It follows that General Chemical was entitled under constitutional due process to ",some form of hearing" prior to the Commissioner's determination under G. L. c. 21C, Section 12. Regents of State Colleges v. Roth, 408 U.S. at 570 n.8 (emphasis original). Konstantopoulos v. Whately, 384 Mass. 123 , 132-133 (1981). Cf. Massachusetts Medical Serv. v. Commissioner of Ins., 344 Mass. 335 , 339 (1962). Federal courts have arrived at the same conclusion with regard to disclosure of trade secrets under the Freedom of Information Act, 5 U.S.C. Section 552 (1982). Chrysler Corp. v. Schlesinger, 412 F. Supp. 171, 178-179 (D.Del. 1976), vacated on other grounds, 565 F.2d 1172, 1193 (3d Cir. 1977), vacated on other grounds sub. nom. Chrysler Corp. v. Brown, 441 U.S. 281 (1979), on remand, 611 F.2d 439 (3d Cir. 1979). Metropolitan Life Ins. Co. v. Usery, 426 F. Supp. 150, 172 (D.D.C. 1976). Westinghouse Elec. Corp. v. Brown, 443 F. Supp. 1225, 1234-1235
(E.D. Va. 1977). United Technologies Corp. v. Marshall, 464 F. Supp. 845, 855 (D. Conn. 1979).
If due process requires any type of hearing, G. L. c. 30A, Section 1(1), mandates that the department conduct an "adjudicatory proceeding" in accordance with G. L. c. 30A, Sections 10, 11. Milligan v. Board of Registration of Pharmacy, 348 Mass. 491 , 494-495, 499-500 (1965). Commonwealth v. Gordon, 354 Mass. 722 , 725 (1968). Reid v. Acting Commr. of Community Affairs, 362 Mass. at 144. Borden, Inc. v. Commissioner of Pub. Health. 388 Mass. at 717-720. Consequently, the nature of the proceeding before the department was adjudicatory, and General Chemical is entitled to judicial review of the department's decision under G. L. c. 30A, Section 14, which gives subject matter jurisdiction to the Superior Court. A complaint seeking such review, filed (as this complaint was) within the thirty-day period specified in Section 14(1), states a claim upon which relief can be granted, and it was error to dismiss the complaint as against the department under Mass.R.Civ.P. 12(b)(6), 365 Mass. 755 (1974). School Comm. of Franklin v. Commissioner of Educ., 17 Mass. App. Ct. 683 , 692, further appellate review granted, 392 Mass. 1101 (1984). The cases of Brown v. Neelon, 335 Mass. 357 (1957), and Weinstein v. Chief of Police of Fall River, 344 Mass. 314 (1962), cited by the Commonwealth, were decided under the strict demurrer practice now superseded by the more flexible rule 12(b)(6). See Charbonnier v. Amico, 367 Mass. 146 , 152-153 (1975); Nader v. Citron, 372 Mass. 96 , 97-98 (1977); Whitinsville Plaza, Inc. v. Kotseas, 378 Mass. 85 , 89 (1979).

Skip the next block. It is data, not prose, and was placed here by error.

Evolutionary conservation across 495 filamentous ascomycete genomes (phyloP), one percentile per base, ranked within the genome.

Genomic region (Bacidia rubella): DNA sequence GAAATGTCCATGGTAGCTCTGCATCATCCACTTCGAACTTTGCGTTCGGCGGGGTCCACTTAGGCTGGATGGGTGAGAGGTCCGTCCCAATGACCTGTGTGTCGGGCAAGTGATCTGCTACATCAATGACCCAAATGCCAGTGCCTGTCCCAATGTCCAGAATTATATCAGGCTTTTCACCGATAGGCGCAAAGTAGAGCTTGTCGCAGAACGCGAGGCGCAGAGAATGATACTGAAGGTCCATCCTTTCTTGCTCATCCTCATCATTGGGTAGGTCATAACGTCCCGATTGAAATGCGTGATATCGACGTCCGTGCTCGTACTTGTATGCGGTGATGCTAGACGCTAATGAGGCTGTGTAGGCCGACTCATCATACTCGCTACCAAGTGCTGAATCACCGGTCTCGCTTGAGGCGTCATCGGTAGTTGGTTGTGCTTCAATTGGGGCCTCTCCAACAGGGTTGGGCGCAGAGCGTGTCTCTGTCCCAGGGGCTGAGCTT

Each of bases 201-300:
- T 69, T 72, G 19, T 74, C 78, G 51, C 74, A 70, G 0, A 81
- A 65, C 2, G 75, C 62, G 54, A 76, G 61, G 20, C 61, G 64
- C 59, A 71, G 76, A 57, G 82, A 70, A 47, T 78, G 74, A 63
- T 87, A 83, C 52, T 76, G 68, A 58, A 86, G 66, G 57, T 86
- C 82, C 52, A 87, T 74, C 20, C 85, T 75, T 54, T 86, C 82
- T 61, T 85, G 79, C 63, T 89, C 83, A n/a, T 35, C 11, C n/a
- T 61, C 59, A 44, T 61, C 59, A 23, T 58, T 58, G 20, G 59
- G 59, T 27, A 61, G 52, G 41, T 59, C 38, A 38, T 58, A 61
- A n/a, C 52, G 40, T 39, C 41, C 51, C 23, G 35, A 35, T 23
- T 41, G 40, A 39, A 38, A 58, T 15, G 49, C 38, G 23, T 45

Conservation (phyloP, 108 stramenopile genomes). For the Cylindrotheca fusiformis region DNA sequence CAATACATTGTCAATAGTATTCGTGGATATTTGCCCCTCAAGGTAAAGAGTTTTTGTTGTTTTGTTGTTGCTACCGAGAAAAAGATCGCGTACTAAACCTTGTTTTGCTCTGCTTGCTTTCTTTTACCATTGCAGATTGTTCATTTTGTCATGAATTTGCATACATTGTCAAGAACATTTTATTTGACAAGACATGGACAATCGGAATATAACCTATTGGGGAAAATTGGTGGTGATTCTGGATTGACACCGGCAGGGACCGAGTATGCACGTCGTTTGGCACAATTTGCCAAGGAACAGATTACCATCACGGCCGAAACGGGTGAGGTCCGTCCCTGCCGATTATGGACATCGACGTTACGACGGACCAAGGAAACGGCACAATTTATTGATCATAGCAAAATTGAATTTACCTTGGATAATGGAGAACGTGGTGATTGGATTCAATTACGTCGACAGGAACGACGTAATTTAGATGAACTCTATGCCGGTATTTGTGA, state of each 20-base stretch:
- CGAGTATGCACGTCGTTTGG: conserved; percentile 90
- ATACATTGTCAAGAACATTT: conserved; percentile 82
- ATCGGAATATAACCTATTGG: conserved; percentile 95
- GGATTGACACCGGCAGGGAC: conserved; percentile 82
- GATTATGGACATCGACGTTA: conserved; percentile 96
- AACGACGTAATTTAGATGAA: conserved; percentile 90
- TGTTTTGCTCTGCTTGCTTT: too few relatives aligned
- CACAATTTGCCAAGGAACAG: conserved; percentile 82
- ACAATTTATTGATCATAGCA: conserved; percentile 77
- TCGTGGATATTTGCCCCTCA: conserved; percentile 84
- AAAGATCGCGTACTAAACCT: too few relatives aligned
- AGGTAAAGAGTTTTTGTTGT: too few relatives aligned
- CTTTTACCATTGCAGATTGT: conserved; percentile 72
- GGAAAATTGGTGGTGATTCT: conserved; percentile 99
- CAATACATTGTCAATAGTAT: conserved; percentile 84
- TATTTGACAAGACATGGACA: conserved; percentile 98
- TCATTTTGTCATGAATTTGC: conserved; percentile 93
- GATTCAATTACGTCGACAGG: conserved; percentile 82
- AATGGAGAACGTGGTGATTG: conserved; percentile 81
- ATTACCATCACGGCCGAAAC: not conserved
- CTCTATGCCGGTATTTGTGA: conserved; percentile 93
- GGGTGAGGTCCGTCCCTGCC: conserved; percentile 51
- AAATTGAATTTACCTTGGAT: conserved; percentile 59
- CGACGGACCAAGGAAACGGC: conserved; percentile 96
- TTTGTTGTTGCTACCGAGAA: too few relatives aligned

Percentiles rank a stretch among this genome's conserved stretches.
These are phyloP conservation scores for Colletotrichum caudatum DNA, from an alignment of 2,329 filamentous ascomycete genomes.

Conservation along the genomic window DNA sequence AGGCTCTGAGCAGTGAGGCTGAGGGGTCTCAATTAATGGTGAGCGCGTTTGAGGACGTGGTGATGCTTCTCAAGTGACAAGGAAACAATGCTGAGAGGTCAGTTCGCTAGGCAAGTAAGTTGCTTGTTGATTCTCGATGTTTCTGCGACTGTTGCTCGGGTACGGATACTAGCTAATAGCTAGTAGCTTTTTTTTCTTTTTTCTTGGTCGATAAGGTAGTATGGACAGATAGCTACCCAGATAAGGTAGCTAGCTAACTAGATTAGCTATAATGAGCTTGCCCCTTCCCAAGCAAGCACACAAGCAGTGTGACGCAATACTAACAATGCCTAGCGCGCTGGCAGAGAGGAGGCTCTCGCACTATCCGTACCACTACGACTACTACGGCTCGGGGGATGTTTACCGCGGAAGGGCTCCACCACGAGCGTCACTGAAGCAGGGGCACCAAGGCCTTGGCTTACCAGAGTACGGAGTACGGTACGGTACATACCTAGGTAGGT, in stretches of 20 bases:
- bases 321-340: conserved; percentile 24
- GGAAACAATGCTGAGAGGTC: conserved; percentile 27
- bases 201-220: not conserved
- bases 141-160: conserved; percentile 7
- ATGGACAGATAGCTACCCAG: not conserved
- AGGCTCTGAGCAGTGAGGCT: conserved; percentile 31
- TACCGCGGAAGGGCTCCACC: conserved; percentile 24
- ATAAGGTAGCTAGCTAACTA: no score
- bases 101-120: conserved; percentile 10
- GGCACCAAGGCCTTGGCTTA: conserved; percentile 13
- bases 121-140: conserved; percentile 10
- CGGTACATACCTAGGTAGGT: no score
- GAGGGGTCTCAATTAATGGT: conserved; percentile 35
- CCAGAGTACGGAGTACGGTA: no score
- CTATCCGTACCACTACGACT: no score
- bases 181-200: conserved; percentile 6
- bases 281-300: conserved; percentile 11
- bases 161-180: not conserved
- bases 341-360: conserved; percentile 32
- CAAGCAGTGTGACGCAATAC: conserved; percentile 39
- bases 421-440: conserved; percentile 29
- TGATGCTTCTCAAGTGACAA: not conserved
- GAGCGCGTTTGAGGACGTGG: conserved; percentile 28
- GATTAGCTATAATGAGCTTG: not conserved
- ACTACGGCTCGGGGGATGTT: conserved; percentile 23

The complaint, however, fails to state a claim for relief as against the Supervisor of Public Records and the Public Records Division. The monthly reports are in the custody of the department (i.e., the Department of Environmental Quality Engineering), 950 Code Mass. Regs. 32.03 (1983), and the public records request was directed to it. When an agency, as in this case, determines that a record is to be disclosed, it makes disclosure directly to the person requesting it, G. L. c. 66, Section 10(a), and thus the Supervisor of Public Records and the
Public Records Division perform no role. [Note 4] For these reasons, the Supervisor of Public Records and the Public Records Division are to be dismissed as parties.
Since this court lacks the complete record upon which the department based its determination, we remand the case to the Superior Court for review under G. L. c. 30A, Section 14. The department should file in the Superior Court the original or a certified copy of the record of the proceedings under review. G. L. c. 30A, Section 14(4). If, as seems likely (in view of the fact that the department took the position that General Chemical was not entitled to an adjudicatory hearing), the record does not reflect an evidentiary basis [Note 5] for the department's finding that the reports in question contain no trade secrets, it may well be necessary for the Superior Court to remand the case
to the department for the purpose of conducting an evidentiary hearing in accordance with the requirements of G. L. c. 30A, Sections 10 and 11.
The judgment is reversed. The order dismissing the complaint is affirmed so far as it relates to the Supervisor of Public Records and the Public Records Division, and is otherwise reversed. The case is remanded for further proceedings consistent with this opinion. The stipulation concerning nondisclosure is to remain in effect pending final judgment.
[Note 1] The Supervisor of Public Records and the Public Records Division. The "Public Records Division," although named as a party, does not appear to have legal status as an agency of the Commonwealth.